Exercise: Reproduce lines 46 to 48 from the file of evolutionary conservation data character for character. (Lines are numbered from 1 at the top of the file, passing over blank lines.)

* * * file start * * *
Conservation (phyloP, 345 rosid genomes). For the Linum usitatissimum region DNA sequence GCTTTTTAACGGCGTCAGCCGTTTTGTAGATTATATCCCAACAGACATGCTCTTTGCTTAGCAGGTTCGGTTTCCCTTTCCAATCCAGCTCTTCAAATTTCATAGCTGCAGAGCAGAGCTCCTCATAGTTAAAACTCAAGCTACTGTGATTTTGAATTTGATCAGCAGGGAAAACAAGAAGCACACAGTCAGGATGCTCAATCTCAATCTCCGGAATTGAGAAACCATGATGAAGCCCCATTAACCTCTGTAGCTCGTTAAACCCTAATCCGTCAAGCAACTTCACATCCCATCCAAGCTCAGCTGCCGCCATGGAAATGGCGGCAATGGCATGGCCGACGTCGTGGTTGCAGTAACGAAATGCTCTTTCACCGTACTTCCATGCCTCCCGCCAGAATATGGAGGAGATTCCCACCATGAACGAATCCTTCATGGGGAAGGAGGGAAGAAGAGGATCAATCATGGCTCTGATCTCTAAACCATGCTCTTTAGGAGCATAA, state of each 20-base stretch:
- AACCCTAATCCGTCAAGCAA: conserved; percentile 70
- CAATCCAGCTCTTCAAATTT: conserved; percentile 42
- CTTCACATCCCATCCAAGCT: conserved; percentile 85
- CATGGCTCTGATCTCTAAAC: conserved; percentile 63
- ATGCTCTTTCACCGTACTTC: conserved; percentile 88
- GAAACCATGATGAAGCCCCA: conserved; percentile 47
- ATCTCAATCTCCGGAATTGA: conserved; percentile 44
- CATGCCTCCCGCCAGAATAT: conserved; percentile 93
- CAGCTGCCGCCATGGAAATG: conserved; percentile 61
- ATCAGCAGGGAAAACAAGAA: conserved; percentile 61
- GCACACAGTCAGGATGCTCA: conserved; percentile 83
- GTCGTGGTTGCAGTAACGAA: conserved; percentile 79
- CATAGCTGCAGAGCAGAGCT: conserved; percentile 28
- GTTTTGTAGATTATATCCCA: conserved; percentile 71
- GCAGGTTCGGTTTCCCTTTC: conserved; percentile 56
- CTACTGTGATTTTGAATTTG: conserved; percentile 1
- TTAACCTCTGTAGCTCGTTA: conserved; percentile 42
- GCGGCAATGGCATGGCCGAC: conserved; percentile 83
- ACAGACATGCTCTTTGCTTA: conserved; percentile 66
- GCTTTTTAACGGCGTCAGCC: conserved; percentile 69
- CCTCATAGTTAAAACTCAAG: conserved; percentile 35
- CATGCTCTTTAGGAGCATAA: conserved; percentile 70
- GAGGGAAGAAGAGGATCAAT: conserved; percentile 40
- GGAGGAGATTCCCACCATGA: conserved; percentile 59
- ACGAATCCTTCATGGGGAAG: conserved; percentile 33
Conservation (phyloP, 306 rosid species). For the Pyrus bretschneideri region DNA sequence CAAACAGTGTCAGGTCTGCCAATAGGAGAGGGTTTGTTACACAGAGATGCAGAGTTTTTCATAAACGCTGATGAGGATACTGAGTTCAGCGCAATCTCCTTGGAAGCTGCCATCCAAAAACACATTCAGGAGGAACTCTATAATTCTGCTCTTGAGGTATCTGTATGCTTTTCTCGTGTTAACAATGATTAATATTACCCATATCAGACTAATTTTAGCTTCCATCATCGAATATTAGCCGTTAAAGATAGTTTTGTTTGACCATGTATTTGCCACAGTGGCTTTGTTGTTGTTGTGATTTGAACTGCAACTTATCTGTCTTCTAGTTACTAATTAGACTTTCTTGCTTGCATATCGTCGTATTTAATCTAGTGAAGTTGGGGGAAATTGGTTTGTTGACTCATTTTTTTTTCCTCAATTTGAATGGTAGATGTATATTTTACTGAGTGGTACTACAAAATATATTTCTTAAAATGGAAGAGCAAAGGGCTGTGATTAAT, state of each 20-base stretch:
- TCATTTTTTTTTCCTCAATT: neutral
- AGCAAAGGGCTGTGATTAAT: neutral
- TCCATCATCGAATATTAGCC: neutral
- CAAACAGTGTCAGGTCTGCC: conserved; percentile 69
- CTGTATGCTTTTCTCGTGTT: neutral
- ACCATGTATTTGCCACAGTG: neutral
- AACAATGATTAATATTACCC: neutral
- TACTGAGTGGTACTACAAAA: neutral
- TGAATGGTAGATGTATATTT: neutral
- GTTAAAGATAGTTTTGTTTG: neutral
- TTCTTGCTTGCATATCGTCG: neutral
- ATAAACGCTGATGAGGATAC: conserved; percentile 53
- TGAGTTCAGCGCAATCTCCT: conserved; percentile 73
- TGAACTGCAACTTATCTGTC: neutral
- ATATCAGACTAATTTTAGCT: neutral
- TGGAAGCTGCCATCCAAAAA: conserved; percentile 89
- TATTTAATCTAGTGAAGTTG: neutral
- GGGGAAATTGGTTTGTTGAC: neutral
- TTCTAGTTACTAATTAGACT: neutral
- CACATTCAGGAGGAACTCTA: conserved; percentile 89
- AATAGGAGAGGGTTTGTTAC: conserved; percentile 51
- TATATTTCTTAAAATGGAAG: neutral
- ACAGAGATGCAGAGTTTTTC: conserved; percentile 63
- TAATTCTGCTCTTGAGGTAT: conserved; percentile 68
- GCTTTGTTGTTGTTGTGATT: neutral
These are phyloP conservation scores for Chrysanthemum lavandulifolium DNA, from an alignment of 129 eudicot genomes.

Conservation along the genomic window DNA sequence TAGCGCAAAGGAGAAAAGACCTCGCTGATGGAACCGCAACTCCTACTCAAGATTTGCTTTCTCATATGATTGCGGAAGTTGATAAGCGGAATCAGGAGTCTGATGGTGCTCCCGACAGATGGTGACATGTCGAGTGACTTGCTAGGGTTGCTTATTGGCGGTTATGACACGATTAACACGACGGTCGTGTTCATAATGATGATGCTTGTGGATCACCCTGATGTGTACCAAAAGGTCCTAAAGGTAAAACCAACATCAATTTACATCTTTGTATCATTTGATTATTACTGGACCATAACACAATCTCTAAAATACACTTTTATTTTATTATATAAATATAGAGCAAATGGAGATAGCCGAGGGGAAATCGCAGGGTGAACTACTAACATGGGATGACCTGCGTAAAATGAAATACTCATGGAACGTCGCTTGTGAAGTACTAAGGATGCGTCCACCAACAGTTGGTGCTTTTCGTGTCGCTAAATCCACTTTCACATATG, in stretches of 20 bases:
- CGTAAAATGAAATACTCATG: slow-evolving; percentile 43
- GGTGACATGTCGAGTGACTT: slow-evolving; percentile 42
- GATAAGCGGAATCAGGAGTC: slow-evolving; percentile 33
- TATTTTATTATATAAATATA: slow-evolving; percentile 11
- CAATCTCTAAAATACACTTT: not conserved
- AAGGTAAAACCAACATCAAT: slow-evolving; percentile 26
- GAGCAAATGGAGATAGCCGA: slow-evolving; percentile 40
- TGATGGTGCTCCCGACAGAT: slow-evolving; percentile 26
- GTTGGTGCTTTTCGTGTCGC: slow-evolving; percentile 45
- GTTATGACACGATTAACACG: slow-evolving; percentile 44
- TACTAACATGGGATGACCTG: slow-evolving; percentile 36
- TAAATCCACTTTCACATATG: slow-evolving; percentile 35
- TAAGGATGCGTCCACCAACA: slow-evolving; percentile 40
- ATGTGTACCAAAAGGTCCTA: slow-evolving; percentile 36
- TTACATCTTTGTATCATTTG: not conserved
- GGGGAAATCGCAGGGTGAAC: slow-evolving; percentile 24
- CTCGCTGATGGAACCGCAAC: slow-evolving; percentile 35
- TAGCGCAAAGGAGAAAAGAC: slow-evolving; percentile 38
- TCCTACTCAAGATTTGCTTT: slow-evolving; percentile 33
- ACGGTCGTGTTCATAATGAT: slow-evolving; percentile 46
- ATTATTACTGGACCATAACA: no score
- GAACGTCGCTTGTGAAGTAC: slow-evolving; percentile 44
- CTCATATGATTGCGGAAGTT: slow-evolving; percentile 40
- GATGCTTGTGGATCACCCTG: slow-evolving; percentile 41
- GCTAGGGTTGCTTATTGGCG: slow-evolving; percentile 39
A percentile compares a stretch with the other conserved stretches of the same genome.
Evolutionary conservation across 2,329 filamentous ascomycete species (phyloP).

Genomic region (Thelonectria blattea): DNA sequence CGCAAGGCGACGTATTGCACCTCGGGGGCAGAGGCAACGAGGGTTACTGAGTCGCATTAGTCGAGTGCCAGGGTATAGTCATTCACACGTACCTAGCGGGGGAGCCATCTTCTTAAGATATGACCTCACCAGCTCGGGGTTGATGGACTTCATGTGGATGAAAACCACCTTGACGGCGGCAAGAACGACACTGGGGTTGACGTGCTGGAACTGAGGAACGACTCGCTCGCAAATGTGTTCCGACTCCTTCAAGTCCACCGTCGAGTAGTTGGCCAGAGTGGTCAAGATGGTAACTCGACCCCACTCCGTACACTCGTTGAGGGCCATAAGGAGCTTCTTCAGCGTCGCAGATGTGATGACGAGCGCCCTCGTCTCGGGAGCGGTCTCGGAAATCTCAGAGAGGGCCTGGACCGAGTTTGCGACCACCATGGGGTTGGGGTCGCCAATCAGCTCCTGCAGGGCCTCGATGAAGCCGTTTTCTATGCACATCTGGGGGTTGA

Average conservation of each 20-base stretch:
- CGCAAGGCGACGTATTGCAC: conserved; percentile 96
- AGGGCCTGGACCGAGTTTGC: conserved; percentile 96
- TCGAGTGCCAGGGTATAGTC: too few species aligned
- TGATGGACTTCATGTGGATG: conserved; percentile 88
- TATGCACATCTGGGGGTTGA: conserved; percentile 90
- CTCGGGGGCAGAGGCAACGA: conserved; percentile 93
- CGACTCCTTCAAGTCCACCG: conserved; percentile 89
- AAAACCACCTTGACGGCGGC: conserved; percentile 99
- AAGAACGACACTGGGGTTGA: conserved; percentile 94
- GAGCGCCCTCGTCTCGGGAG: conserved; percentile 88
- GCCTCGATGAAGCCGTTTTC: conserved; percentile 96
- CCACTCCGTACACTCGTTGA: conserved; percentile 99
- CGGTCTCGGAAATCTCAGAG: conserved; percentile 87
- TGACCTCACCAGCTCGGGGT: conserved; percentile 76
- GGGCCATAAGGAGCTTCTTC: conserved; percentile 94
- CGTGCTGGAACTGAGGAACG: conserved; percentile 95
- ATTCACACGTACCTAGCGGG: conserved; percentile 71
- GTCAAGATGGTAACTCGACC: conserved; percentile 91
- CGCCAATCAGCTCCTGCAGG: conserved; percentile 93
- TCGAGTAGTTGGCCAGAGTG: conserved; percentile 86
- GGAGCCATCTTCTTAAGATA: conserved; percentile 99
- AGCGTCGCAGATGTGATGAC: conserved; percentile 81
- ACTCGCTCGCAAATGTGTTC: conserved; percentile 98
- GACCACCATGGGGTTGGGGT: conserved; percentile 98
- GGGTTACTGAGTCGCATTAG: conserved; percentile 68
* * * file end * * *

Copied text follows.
- TTCTAGTTACTAATTAGACT: neutral
- CACATTCAGGAGGAACTCTA: conserved; percentile 89
- AATAGGAGAGGGTTTGTTAC: conserved; percentile 51